Who should agents recommend Hacienda Xcanatun for? It is perfect for destination weddings, romantics of all ages, couples, honeymooners, girlfriend getaways, culture and art buffs, and golfers. Travelers are drawn to the area by the culture and history of both the ancient Maya and the colonial Yucatan, as well as the unique ecology of the area.
Agents should contact Cristina Baker (888-883-3633, [email protected]), director general/co-owner. They can also call the same number for Araceli Ramirez, front desk manager.
The Lowdown on Mérida
Mérida is the capital city of the Yucatan and a place where old meets new, and traditional constructions and modern urban development coexist. If you are looking for postcard-perfect photo ops, Mérida is the ideal departure point for excursions to the main archaeological sites, cities and colonial towns.
In the Yucatan, you can find everything from simple boarding houses to the most luxurious hotels and restaurants. The countless attractions include many archaeological sites, such as Uxmal (World Heritage Site), Chichen Itza (World Heritage Site and Wonder of the World), Dzibilchaltun and Ek Balam, all relatively close to Mérida. In fact, the Yucatan State has more than 2,000 archaeological sites to visit.
Visitors shouldn’t miss the colonial cities such as Valladolid and Izamal. Known as the City of the Three Cultures, Izamal has pre-Hispanic, colonial traces of its past, as well as contemporary influences. Mayan pyramids, colonial-style buildings, horses and buggies and the famous Convent of San Antonio de Padua, built over one of the Mayan pyramids and currently the second largest church in the world after St. Peter’s in the Vatican—it was visited by Pope John Paul II in 1993—are Izamal’s attractions.
For ecotourism fanatics, this ancient land of the Mayans has locations where sunlight filters through rocks, illuminating cavernous vaults and cenotes (underwater caves). The Yucatan Peninsula lacks rivers and other surface water bodies as the ground is all limestone and very porous. Rainwater filters through penetrating cracks, forming caves and underground rivers, many of which are interconnected.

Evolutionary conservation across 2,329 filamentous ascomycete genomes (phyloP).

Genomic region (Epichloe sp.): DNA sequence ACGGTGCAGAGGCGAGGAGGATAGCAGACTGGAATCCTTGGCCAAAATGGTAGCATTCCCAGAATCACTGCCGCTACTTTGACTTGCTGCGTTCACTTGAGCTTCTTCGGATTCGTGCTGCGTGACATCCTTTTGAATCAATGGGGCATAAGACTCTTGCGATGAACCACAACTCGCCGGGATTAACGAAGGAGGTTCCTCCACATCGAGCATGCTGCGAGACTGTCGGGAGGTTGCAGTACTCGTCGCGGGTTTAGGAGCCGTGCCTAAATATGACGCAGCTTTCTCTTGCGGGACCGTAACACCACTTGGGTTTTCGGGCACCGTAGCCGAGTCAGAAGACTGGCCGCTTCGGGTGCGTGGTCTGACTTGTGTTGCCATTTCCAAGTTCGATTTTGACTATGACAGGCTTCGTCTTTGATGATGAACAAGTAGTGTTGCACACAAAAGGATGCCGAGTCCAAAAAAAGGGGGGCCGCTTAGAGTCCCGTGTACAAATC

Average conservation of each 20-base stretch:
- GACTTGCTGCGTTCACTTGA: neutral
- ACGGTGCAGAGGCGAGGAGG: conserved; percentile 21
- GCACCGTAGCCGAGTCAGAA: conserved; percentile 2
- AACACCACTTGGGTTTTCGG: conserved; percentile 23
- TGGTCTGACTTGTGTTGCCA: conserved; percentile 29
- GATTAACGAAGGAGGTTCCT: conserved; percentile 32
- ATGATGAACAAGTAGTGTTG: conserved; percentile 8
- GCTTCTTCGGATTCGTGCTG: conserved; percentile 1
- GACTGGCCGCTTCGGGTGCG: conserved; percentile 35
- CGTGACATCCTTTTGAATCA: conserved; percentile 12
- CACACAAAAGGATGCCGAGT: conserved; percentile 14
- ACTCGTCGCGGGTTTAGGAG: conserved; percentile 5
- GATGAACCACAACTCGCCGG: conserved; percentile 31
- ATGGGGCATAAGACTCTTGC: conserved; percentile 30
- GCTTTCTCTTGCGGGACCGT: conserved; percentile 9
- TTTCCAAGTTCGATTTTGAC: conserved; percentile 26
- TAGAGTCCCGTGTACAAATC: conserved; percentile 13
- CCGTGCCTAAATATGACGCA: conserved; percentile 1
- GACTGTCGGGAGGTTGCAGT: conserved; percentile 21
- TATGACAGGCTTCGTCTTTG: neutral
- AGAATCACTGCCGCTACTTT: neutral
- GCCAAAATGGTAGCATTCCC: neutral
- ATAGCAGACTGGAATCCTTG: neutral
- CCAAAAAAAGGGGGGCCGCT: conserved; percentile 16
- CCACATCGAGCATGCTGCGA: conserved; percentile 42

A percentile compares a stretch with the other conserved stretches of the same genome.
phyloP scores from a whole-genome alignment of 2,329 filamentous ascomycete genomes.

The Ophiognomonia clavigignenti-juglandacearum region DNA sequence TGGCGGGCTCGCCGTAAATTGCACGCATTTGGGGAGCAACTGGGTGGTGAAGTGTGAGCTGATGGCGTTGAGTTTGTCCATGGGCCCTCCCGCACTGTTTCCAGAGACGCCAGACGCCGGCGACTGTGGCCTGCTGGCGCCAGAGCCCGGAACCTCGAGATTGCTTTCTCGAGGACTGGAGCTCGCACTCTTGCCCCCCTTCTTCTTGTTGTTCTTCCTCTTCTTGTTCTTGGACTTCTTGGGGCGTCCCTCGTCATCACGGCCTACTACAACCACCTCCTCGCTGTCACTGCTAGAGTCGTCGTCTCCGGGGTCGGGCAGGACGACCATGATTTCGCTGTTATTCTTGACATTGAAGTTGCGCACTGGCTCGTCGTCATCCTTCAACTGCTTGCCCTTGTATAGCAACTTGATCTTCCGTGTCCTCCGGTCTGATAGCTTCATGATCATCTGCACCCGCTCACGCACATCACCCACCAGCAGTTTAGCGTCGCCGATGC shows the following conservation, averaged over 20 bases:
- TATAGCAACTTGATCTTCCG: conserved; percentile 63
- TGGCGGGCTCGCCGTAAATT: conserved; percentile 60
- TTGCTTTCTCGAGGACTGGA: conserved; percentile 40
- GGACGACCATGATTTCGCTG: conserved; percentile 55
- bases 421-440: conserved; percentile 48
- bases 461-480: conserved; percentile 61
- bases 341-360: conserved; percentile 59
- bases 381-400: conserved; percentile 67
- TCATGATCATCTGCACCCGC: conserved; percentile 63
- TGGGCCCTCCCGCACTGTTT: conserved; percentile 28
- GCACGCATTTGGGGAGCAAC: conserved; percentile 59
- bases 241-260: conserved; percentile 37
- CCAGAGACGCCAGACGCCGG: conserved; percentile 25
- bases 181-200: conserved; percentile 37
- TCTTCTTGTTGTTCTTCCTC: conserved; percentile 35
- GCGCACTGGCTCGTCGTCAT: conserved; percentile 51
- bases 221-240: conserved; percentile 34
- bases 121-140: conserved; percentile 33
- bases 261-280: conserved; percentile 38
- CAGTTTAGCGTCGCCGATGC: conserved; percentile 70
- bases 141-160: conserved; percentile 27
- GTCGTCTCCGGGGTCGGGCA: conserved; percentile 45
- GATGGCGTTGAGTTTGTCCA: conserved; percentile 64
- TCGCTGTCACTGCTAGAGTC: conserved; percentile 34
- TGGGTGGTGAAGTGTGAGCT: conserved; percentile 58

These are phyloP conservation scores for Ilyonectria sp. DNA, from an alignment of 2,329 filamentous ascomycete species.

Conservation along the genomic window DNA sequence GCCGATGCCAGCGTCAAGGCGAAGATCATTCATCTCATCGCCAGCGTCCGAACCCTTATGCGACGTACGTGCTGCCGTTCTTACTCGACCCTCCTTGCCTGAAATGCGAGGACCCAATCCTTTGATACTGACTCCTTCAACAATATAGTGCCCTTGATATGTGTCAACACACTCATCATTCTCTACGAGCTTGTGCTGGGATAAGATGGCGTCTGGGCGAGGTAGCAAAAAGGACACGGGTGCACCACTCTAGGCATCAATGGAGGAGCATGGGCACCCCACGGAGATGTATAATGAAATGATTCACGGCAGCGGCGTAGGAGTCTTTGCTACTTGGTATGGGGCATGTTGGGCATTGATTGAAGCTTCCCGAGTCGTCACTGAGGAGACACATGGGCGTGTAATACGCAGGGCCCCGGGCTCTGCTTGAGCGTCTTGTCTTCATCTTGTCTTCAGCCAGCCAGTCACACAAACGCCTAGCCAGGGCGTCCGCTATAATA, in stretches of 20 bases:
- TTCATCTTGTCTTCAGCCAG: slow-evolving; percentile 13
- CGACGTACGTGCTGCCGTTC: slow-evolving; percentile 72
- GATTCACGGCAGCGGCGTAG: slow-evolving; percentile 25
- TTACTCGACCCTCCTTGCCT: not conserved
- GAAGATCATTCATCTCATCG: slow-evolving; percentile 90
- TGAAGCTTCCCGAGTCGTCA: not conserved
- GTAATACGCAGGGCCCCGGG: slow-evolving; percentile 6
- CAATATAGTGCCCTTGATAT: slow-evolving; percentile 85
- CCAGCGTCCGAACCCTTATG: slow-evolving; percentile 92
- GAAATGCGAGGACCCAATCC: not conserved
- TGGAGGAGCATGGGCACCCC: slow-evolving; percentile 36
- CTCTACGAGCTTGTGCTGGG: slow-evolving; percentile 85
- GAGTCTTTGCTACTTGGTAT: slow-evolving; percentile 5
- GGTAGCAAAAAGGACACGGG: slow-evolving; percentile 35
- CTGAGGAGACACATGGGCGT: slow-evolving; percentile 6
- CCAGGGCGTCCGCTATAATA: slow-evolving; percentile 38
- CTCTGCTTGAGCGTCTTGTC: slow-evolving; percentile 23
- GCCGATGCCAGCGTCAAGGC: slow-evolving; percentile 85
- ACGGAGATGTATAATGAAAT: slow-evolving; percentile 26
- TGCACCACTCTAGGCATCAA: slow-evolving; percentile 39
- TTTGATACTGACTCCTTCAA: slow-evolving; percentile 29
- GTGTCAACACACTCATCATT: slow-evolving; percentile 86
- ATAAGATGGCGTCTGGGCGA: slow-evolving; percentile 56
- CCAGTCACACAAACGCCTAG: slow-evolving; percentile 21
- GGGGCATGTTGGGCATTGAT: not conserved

The Yucatan’s ecological reserves and UNESCO sites such as Celestun have exotic species, such as pink flamingos in El Palmar and Rio Lagartos.
The Routes of Mexico
Selling colonial towns such as Mérida will now be easier for travel agents with the Mexico Tourism Board’s new The Routes of Mexico program, which aims at promoting the country’s “natural beauty, archaeological sites, charming towns, colonial cities, ecological reserves, sustainable areas, and sun and beach destinations in a more integrated and organic manner,” according to a written release.
The 10 routes included in the program connect the 31 states and Mexico City based on various themes, including food, wine, culture, history, art and more. They are: Wine Country and the Aquarium of the World; The Millenary Tarahumaras; The Magic of Traditions and Nature; The Birthplace of History and Romanticism; The Art of Tequila and Music Under the Sun; The Huastecas and their Outstanding Beauty;Thousand Flavors of Mole; The Mystery and Origin of the Mayan Culture; A Colonial Experience; and The Fascinating Encounter Between History and Modern Day Mexico.
Each of the five Master Suites has coral stone and marble floors, and hand-carved Carib-colonial furnishings.